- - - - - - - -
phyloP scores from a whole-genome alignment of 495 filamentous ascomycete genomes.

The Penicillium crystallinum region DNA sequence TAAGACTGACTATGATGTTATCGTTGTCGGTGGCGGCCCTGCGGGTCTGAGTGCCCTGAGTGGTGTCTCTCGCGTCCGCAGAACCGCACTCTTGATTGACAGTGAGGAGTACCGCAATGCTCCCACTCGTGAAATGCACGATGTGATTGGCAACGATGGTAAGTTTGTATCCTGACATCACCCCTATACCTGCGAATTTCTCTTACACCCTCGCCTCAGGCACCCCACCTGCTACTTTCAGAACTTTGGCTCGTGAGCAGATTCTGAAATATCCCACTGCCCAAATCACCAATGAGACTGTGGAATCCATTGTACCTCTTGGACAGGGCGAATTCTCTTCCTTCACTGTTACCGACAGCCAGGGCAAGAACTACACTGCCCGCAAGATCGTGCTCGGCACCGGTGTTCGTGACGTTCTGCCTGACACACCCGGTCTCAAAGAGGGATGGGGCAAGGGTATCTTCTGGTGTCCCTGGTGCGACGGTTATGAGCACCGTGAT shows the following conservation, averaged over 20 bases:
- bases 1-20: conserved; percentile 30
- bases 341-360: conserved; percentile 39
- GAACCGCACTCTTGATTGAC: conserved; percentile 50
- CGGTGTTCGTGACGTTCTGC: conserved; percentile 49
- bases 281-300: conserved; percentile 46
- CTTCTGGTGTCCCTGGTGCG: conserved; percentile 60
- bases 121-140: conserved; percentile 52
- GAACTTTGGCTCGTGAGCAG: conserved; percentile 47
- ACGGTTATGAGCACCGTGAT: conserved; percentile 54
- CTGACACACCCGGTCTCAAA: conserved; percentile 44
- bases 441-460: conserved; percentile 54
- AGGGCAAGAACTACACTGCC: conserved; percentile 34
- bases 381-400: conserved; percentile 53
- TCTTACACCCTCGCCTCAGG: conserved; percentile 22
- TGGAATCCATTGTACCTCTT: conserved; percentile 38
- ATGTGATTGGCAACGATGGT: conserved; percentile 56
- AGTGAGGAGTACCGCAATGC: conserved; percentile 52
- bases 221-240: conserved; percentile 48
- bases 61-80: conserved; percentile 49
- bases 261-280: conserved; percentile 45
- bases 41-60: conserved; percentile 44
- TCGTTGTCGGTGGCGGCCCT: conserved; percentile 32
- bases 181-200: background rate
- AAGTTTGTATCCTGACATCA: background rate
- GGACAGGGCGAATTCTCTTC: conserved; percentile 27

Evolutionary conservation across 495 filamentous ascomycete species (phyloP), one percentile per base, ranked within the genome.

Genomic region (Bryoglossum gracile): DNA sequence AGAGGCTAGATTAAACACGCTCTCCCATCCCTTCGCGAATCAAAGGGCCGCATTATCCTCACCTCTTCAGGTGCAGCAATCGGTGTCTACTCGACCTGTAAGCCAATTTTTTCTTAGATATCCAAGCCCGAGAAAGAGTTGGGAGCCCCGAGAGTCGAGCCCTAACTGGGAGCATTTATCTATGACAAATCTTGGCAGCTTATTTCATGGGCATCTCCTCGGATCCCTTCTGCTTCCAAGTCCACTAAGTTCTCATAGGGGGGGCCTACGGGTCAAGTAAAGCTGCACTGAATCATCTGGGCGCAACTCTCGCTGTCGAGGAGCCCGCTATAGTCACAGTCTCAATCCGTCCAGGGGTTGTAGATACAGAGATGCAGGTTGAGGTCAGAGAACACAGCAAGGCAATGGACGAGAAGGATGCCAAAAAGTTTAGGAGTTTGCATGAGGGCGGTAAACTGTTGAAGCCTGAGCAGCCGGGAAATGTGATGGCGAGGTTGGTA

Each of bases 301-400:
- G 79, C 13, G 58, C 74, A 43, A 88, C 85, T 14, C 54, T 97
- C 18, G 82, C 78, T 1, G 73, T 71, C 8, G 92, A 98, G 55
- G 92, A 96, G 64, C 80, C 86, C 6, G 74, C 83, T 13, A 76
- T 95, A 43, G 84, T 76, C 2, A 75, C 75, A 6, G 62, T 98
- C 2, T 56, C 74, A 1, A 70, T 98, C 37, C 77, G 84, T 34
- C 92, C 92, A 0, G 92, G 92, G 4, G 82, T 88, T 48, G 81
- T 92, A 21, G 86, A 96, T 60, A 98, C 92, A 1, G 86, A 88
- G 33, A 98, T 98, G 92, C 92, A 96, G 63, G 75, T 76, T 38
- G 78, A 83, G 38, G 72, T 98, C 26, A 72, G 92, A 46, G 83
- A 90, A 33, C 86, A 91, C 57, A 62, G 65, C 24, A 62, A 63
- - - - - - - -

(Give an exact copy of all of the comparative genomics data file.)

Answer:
phyloP scores from a whole-genome alignment of 495 filamentous ascomycete genomes.

The Penicillium crystallinum region DNA sequence TAAGACTGACTATGATGTTATCGTTGTCGGTGGCGGCCCTGCGGGTCTGAGTGCCCTGAGTGGTGTCTCTCGCGTCCGCAGAACCGCACTCTTGATTGACAGTGAGGAGTACCGCAATGCTCCCACTCGTGAAATGCACGATGTGATTGGCAACGATGGTAAGTTTGTATCCTGACATCACCCCTATACCTGCGAATTTCTCTTACACCCTCGCCTCAGGCACCCCACCTGCTACTTTCAGAACTTTGGCTCGTGAGCAGATTCTGAAATATCCCACTGCCCAAATCACCAATGAGACTGTGGAATCCATTGTACCTCTTGGACAGGGCGAATTCTCTTCCTTCACTGTTACCGACAGCCAGGGCAAGAACTACACTGCCCGCAAGATCGTGCTCGGCACCGGTGTTCGTGACGTTCTGCCTGACACACCCGGTCTCAAAGAGGGATGGGGCAAGGGTATCTTCTGGTGTCCCTGGTGCGACGGTTATGAGCACCGTGAT shows the following conservation, averaged over 20 bases:
- bases 1-20: conserved; percentile 30
- bases 341-360: conserved; percentile 39
- GAACCGCACTCTTGATTGAC: conserved; percentile 50
- CGGTGTTCGTGACGTTCTGC: conserved; percentile 49
- bases 281-300: conserved; percentile 46
- CTTCTGGTGTCCCTGGTGCG: conserved; percentile 60
- bases 121-140: conserved; percentile 52
- GAACTTTGGCTCGTGAGCAG: conserved; percentile 47
- ACGGTTATGAGCACCGTGAT: conserved; percentile 54
- CTGACACACCCGGTCTCAAA: conserved; percentile 44
- bases 441-460: conserved; percentile 54
- AGGGCAAGAACTACACTGCC: conserved; percentile 34
- bases 381-400: conserved; percentile 53
- TCTTACACCCTCGCCTCAGG: conserved; percentile 22
- TGGAATCCATTGTACCTCTT: conserved; percentile 38
- ATGTGATTGGCAACGATGGT: conserved; percentile 56
- AGTGAGGAGTACCGCAATGC: conserved; percentile 52
- bases 221-240: conserved; percentile 48
- bases 61-80: conserved; percentile 49
- bases 261-280: conserved; percentile 45
- bases 41-60: conserved; percentile 44
- TCGTTGTCGGTGGCGGCCCT: conserved; percentile 32
- bases 181-200: background rate
- AAGTTTGTATCCTGACATCA: background rate
- GGACAGGGCGAATTCTCTTC: conserved; percentile 27

Evolutionary conservation across 495 filamentous ascomycete species (phyloP), one percentile per base, ranked within the genome.

Genomic region (Bryoglossum gracile): DNA sequence AGAGGCTAGATTAAACACGCTCTCCCATCCCTTCGCGAATCAAAGGGCCGCATTATCCTCACCTCTTCAGGTGCAGCAATCGGTGTCTACTCGACCTGTAAGCCAATTTTTTCTTAGATATCCAAGCCCGAGAAAGAGTTGGGAGCCCCGAGAGTCGAGCCCTAACTGGGAGCATTTATCTATGACAAATCTTGGCAGCTTATTTCATGGGCATCTCCTCGGATCCCTTCTGCTTCCAAGTCCACTAAGTTCTCATAGGGGGGGCCTACGGGTCAAGTAAAGCTGCACTGAATCATCTGGGCGCAACTCTCGCTGTCGAGGAGCCCGCTATAGTCACAGTCTCAATCCGTCCAGGGGTTGTAGATACAGAGATGCAGGTTGAGGTCAGAGAACACAGCAAGGCAATGGACGAGAAGGATGCCAAAAAGTTTAGGAGTTTGCATGAGGGCGGTAAACTGTTGAAGCCTGAGCAGCCGGGAAATGTGATGGCGAGGTTGGTA

Each of bases 301-400:
- G 79, C 13, G 58, C 74, A 43, A 88, C 85, T 14, C 54, T 97
- C 18, G 82, C 78, T 1, G 73, T 71, C 8, G 92, A 98, G 55
- G 92, A 96, G 64, C 80, C 86, C 6, G 74, C 83, T 13, A 76
- T 95, A 43, G 84, T 76, C 2, A 75, C 75, A 6, G 62, T 98
- C 2, T 56, C 74, A 1, A 70, T 98, C 37, C 77, G 84, T 34
- C 92, C 92, A 0, G 92, G 92, G 4, G 82, T 88, T 48, G 81
- T 92, A 21, G 86, A 96, T 60, A 98, C 92, A 1, G 86, A 88
- G 33, A 98, T 98, G 92, C 92, A 96, G 63, G 75, T 76, T 38
- G 78, A 83, G 38, G 72, T 98, C 26, A 72, G 92, A 46, G 83
- A 90, A 33, C 86, A 91, C 57, A 62, G 65, C 24, A 62, A 63